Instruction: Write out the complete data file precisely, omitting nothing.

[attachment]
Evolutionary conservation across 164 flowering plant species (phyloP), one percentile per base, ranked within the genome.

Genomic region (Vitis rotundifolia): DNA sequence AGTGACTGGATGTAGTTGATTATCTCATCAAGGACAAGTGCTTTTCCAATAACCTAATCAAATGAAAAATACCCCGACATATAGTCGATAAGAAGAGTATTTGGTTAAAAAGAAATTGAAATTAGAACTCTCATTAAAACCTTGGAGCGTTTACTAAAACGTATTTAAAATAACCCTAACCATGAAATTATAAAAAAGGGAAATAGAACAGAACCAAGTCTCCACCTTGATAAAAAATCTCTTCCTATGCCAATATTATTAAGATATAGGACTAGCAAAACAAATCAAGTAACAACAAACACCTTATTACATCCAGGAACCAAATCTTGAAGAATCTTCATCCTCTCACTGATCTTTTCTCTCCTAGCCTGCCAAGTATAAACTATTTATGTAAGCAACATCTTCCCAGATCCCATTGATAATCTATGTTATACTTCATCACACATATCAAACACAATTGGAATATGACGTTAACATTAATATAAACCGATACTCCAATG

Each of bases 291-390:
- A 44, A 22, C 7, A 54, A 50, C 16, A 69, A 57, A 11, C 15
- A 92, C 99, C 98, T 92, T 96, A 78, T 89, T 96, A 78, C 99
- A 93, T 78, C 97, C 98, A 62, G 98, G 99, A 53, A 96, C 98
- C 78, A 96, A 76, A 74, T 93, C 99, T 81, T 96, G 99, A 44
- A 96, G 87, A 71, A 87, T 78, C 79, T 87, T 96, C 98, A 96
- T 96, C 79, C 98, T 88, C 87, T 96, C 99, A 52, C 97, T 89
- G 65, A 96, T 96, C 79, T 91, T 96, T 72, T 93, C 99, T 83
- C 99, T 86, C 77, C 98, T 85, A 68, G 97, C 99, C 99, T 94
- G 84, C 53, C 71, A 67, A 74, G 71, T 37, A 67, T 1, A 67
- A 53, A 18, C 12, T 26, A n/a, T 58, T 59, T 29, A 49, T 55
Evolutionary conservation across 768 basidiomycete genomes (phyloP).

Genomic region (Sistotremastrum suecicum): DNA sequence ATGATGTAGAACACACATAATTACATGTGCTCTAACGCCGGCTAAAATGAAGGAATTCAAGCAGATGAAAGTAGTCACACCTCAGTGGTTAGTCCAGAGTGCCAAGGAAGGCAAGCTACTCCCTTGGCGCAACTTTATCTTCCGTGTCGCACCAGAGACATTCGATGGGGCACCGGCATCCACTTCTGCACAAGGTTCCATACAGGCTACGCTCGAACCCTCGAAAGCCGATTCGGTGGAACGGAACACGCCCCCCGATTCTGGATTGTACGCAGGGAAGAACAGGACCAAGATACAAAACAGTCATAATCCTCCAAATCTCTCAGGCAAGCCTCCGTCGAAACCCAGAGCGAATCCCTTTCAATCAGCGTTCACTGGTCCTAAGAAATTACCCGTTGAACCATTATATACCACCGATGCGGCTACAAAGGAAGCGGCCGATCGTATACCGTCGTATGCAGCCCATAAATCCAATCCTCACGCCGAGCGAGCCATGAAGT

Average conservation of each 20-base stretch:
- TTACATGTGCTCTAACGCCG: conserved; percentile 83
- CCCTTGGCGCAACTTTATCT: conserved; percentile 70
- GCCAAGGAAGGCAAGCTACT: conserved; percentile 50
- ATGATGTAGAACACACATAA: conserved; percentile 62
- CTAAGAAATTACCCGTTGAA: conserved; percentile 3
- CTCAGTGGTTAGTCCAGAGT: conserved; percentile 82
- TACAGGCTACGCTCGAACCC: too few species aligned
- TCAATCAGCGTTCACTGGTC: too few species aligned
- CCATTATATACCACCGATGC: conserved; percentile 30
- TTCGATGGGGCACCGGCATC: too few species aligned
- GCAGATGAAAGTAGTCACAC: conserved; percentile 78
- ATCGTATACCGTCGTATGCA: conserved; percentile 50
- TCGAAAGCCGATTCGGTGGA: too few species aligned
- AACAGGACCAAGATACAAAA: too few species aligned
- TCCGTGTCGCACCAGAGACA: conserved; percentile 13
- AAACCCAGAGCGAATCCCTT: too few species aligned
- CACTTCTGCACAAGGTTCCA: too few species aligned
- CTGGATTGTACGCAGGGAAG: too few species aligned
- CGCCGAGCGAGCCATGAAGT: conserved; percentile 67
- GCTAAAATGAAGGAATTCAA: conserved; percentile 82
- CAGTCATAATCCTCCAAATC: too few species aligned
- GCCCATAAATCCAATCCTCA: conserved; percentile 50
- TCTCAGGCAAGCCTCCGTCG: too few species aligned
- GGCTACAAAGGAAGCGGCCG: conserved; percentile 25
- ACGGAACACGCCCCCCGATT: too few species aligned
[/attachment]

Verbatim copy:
Evolutionary conservation across 164 flowering plant species (phyloP), one percentile per base, ranked within the genome.

Genomic region (Vitis rotundifolia): DNA sequence AGTGACTGGATGTAGTTGATTATCTCATCAAGGACAAGTGCTTTTCCAATAACCTAATCAAATGAAAAATACCCCGACATATAGTCGATAAGAAGAGTATTTGGTTAAAAAGAAATTGAAATTAGAACTCTCATTAAAACCTTGGAGCGTTTACTAAAACGTATTTAAAATAACCCTAACCATGAAATTATAAAAAAGGGAAATAGAACAGAACCAAGTCTCCACCTTGATAAAAAATCTCTTCCTATGCCAATATTATTAAGATATAGGACTAGCAAAACAAATCAAGTAACAACAAACACCTTATTACATCCAGGAACCAAATCTTGAAGAATCTTCATCCTCTCACTGATCTTTTCTCTCCTAGCCTGCCAAGTATAAACTATTTATGTAAGCAACATCTTCCCAGATCCCATTGATAATCTATGTTATACTTCATCACACATATCAAACACAATTGGAATATGACGTTAACATTAATATAAACCGATACTCCAATG

Each of bases 291-390:
- A 44, A 22, C 7, A 54, A 50, C 16, A 69, A 57, A 11, C 15
- A 92, C 99, C 98, T 92, T 96, A 78, T 89, T 96, A 78, C 99
- A 93, T 78, C 97, C 98, A 62, G 98, G 99, A 53, A 96, C 98
- C 78, A 96, A 76, A 74, T 93, C 99, T 81, T 96, G 99, A 44
- A 96, G 87, A 71, A 87, T 78, C 79, T 87, T 96, C 98, A 96
- T 96, C 79, C 98, T 88, C 87, T 96, C 99, A 52, C 97, T 89
- G 65, A 96, T 96, C 79, T 91, T 96, T 72, T 93, C 99, T 83
- C 99, T 86, C 77, C 98, T 85, A 68, G 97, C 99, C 99, T 94
- G 84, C 53, C 71, A 67, A 74, G 71, T 37, A 67, T 1, A 67
- A 53, A 18, C 12, T 26, A n/a, T 58, T 59, T 29, A 49, T 55
Evolutionary conservation across 768 basidiomycete genomes (phyloP).

Genomic region (Sistotremastrum suecicum): DNA sequence ATGATGTAGAACACACATAATTACATGTGCTCTAACGCCGGCTAAAATGAAGGAATTCAAGCAGATGAAAGTAGTCACACCTCAGTGGTTAGTCCAGAGTGCCAAGGAAGGCAAGCTACTCCCTTGGCGCAACTTTATCTTCCGTGTCGCACCAGAGACATTCGATGGGGCACCGGCATCCACTTCTGCACAAGGTTCCATACAGGCTACGCTCGAACCCTCGAAAGCCGATTCGGTGGAACGGAACACGCCCCCCGATTCTGGATTGTACGCAGGGAAGAACAGGACCAAGATACAAAACAGTCATAATCCTCCAAATCTCTCAGGCAAGCCTCCGTCGAAACCCAGAGCGAATCCCTTTCAATCAGCGTTCACTGGTCCTAAGAAATTACCCGTTGAACCATTATATACCACCGATGCGGCTACAAAGGAAGCGGCCGATCGTATACCGTCGTATGCAGCCCATAAATCCAATCCTCACGCCGAGCGAGCCATGAAGT

Average conservation of each 20-base stretch:
- TTACATGTGCTCTAACGCCG: conserved; percentile 83
- CCCTTGGCGCAACTTTATCT: conserved; percentile 70
- GCCAAGGAAGGCAAGCTACT: conserved; percentile 50
- ATGATGTAGAACACACATAA: conserved; percentile 62
- CTAAGAAATTACCCGTTGAA: conserved; percentile 3
- CTCAGTGGTTAGTCCAGAGT: conserved; percentile 82
- TACAGGCTACGCTCGAACCC: too few species aligned
- TCAATCAGCGTTCACTGGTC: too few species aligned
- CCATTATATACCACCGATGC: conserved; percentile 30
- TTCGATGGGGCACCGGCATC: too few species aligned
- GCAGATGAAAGTAGTCACAC: conserved; percentile 78
- ATCGTATACCGTCGTATGCA: conserved; percentile 50
- TCGAAAGCCGATTCGGTGGA: too few species aligned
- AACAGGACCAAGATACAAAA: too few species aligned
- TCCGTGTCGCACCAGAGACA: conserved; percentile 13
- AAACCCAGAGCGAATCCCTT: too few species aligned
- CACTTCTGCACAAGGTTCCA: too few species aligned
- CTGGATTGTACGCAGGGAAG: too few species aligned
- CGCCGAGCGAGCCATGAAGT: conserved; percentile 67
- GCTAAAATGAAGGAATTCAA: conserved; percentile 82
- CAGTCATAATCCTCCAAATC: too few species aligned
- GCCCATAAATCCAATCCTCA: conserved; percentile 50
- TCTCAGGCAAGCCTCCGTCG: too few species aligned
- GGCTACAAAGGAAGCGGCCG: conserved; percentile 25
- ACGGAACACGCCCCCCGATT: too few species aligned